Sonoma and California face major long range problems: Coronavirus and drought!

The Plague affects us all. Each day the local papers tell of us that “help is coming!” Yet, no clear direction has been given of what to do. At the same time reports arrive of citizens in other counties having access to inoculations. Hopefully delivery systems in Sonoma County will soon be active and lives will be saved.

Will there be water rationing?

The second problem facing all citizens, not agriculture alone, is the coming drought. This writer doesn’t know how little rain must fall for authorities to officially declare a drought exists. However, at this point in the rain year we may be there. The Santa Rosa PD reviewed the problem in a January Sunday edition (Jan. 17, 2021). Our water supplies from Lakes Mendocino and Sonoma are significantly dry and below normal.

One can view the seriousness of the problem by looking at rainfall figures here in the Springs. This writer has registered rainfall (or lack of it) every day with CoCoRAHS (Community Coordinated Rain and Hail Studies at Colorado State University) since rain year 2004-05. The data is transmitted to the National Weather Service and the National Oceanic and Atmospheric Administration.

The rain year extends from Oct. 1 to Sept. 30 the following year.

After nearly four months in the 2020-21 rain year there has been a mere 4.54” of rainfall in the Springs. The average rainfall over the past seventeen years at this time of the rain year is 11.46”. The lowest rainfall by mid-January 2013-14 was 0.12” in 2013-14. The highest rainfall was 24.79”in mid-January 2005-06.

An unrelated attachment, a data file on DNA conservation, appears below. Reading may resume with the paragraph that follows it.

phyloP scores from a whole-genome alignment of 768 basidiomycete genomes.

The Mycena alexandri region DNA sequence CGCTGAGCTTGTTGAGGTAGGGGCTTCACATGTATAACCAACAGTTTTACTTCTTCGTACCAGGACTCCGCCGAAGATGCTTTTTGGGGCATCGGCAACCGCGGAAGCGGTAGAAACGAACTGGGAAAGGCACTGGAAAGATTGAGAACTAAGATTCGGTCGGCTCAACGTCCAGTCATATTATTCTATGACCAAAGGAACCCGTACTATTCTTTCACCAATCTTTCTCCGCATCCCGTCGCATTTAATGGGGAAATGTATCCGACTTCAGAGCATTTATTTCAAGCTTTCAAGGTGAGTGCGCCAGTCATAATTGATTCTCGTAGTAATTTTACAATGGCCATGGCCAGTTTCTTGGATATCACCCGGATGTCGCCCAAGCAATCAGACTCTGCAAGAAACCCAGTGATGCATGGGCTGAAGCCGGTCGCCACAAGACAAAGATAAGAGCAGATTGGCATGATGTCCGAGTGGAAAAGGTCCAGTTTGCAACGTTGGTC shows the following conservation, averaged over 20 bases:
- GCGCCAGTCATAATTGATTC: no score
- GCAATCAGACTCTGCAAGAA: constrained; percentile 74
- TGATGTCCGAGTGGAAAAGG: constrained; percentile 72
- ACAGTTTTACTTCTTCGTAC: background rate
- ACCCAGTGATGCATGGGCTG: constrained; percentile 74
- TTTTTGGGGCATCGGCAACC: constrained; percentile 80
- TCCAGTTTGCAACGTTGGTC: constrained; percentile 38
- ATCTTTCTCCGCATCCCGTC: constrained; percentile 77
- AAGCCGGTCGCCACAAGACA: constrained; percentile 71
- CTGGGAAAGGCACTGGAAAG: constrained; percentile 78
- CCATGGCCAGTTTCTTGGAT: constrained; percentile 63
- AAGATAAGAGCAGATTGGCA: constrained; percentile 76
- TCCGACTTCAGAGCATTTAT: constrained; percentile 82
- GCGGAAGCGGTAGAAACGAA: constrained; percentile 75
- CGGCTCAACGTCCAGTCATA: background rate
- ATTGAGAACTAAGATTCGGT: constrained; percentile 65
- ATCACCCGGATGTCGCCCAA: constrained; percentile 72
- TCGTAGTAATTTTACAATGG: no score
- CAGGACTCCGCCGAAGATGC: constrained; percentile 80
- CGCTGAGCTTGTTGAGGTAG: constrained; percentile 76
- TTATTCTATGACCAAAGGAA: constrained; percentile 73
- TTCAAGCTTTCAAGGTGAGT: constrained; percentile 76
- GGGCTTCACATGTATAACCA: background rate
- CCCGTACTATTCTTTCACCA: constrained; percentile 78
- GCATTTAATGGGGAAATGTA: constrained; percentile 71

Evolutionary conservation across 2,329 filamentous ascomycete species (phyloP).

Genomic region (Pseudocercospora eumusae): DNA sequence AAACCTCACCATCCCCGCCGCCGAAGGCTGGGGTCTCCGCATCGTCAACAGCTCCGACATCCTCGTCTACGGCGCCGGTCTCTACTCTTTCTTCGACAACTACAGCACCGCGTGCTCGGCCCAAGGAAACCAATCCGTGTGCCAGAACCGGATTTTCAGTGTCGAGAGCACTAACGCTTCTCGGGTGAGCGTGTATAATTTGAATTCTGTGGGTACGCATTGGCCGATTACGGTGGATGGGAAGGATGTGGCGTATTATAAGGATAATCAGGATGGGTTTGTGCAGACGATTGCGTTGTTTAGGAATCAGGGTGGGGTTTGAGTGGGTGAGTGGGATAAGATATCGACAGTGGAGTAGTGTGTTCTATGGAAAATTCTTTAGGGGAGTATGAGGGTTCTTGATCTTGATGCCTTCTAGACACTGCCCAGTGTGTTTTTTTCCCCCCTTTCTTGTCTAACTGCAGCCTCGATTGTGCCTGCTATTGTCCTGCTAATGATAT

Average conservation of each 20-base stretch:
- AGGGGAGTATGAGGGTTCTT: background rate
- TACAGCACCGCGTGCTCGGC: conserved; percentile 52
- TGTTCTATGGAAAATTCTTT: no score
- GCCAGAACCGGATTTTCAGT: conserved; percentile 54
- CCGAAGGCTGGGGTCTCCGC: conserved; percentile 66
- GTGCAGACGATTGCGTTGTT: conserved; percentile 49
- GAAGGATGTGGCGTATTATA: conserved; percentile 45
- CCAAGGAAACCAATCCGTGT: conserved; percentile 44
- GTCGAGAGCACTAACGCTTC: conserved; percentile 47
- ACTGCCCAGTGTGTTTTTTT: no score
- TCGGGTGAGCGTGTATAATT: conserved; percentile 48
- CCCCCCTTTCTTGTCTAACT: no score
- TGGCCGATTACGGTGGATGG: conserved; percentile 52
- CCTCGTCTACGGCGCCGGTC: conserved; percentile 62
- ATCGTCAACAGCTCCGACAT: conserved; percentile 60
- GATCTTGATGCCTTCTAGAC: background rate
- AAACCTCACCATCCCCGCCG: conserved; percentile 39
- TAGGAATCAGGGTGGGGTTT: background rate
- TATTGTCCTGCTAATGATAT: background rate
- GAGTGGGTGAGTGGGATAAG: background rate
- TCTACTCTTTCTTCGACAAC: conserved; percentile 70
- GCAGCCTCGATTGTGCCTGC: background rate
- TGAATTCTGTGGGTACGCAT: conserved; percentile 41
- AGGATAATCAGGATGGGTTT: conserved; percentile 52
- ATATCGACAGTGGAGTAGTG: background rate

So, pray for rain! If we reach the point of an official drought, the County and/or the State of California may begin water rationing. Rationing is implemented by the water district in various ways, including water rate increases. Other water saving campaigns encourage citizens to limit bathing times, turn off the faucet in the garden and lawns, minimize use in the bathrooms and kitchens, and recall the saying, “If it’s yellow that’s mellow, but if brown, flush it down!” Those were measures imposed in California in the 1970s.

Drought is a recurring feature of our climate. California has experienced a five-year event in 2012-2016, and other notable historical droughts in 2007-09, 1987-92, 1976-77, and dry years in the decades of the 1920s and 1930s.

We've moved our commenting system to Disqus, a widely used community engagement tool that you may already be using on other websites. If you're a registered Disqus user, your account will work on the Gazette as well. If you'd like to sign up to comment, visit https://disqus.com/profile/signup/.
Show Comment